The media has developed a well oiled machine that feeds our fears and anxieties. Indulging in watching too much human tragedy—whether it’s through TV, radio, print or the Internet—will wear you out. Over time you’ll become more cynical and lose your faith in humanity. I challenge you to test this theory. Find someone who is hooked on the news, and I assure you that they are probably not very happy. If you’re one of these news junkies, when the temptation to overindulge arises, I encourage you to take a walk, spend time in nature, or watch the sunrise or sunset instead. Then see if you feel a bit happier than when you were glued to your smartphone or the TV.
When you surround yourself with that which adds to your happiness, you become more positive and peaceful. Meditation is an example of one of the most powerful ways to increase your overall happiness. In fact, science is proving that consistent meditation contributes to greater activity in the part of your brain that contribute to your happiness.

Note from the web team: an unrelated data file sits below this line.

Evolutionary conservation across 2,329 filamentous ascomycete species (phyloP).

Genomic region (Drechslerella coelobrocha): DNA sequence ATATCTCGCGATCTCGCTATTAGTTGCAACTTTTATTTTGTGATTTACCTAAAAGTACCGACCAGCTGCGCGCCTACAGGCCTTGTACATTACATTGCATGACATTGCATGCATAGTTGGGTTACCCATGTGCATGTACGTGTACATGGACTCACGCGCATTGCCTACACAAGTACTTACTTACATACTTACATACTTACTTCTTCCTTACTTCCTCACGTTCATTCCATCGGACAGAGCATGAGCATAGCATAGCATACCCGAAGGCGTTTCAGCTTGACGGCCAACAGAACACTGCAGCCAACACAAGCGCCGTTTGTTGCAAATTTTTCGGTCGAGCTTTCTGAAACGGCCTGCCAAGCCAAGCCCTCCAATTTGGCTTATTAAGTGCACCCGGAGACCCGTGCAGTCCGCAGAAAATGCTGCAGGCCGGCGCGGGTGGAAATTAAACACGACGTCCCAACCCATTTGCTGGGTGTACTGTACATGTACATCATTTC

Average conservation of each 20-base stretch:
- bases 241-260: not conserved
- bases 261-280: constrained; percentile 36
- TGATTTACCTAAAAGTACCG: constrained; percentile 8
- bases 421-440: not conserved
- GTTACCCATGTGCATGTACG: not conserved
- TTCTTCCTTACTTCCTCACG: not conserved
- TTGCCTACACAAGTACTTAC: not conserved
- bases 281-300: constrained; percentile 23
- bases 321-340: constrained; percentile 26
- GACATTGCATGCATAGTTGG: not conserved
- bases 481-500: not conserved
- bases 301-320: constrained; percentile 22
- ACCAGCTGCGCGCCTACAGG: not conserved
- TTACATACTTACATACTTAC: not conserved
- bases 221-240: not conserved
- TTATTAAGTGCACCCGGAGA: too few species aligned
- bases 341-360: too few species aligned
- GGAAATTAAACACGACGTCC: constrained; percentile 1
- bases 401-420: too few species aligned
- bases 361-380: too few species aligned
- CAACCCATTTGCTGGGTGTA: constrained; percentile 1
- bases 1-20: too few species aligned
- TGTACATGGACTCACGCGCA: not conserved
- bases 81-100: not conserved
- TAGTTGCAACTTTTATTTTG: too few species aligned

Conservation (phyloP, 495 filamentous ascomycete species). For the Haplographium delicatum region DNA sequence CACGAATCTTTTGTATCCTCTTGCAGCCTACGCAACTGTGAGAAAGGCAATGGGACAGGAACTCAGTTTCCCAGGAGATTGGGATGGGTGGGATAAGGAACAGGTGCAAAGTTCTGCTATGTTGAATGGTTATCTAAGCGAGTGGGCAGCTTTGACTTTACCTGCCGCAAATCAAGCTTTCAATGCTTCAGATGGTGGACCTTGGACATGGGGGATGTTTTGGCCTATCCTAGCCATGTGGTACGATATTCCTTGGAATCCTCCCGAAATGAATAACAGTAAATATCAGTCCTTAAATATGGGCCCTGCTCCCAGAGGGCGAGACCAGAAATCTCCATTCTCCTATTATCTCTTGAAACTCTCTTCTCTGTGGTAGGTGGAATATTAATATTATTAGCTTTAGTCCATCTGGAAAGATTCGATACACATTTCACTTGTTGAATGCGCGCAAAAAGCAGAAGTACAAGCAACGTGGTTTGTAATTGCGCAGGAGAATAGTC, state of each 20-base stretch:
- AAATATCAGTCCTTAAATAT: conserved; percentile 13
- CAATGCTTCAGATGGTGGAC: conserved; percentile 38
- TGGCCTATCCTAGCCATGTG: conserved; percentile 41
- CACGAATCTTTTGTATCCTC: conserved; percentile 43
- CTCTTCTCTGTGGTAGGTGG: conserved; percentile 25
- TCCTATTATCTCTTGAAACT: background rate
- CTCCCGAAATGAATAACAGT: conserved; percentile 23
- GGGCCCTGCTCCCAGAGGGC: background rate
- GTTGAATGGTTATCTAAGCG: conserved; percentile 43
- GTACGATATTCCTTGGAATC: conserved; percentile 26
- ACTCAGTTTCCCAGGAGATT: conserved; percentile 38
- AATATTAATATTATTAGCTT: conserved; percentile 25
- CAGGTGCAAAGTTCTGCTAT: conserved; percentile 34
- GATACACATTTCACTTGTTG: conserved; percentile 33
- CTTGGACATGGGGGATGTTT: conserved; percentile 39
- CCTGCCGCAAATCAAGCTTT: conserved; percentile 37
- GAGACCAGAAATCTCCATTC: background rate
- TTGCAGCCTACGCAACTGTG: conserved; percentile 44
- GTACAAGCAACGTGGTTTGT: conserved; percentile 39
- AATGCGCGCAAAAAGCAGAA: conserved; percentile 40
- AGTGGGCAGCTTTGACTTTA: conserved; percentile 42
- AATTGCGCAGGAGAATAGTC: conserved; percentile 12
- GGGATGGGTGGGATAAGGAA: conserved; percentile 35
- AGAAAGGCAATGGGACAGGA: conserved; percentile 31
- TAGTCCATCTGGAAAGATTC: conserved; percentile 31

If happiness is something that you want to experience more of, it will take work. For example, if one of your greatest goals in life is to make lots of money, it will require lots of effort. And the poorer you are, the greater your commitment must be. With enough focus and guidance, wealth will come your way. In regards to your happiness, it takes a similar degree of commitment, and it always benefits you to have a guide. Blogs like this one are powerful resources to illuminate your path.
Happiness is something that is within your reach—regardless of your age or background. But because life provides countless temptations to indulge in unhappiness, it takes work to pursue peace and fulfillment. Take the time to plunge into activities that increase happiness, such as meditation, and see for yourself whether life gets better.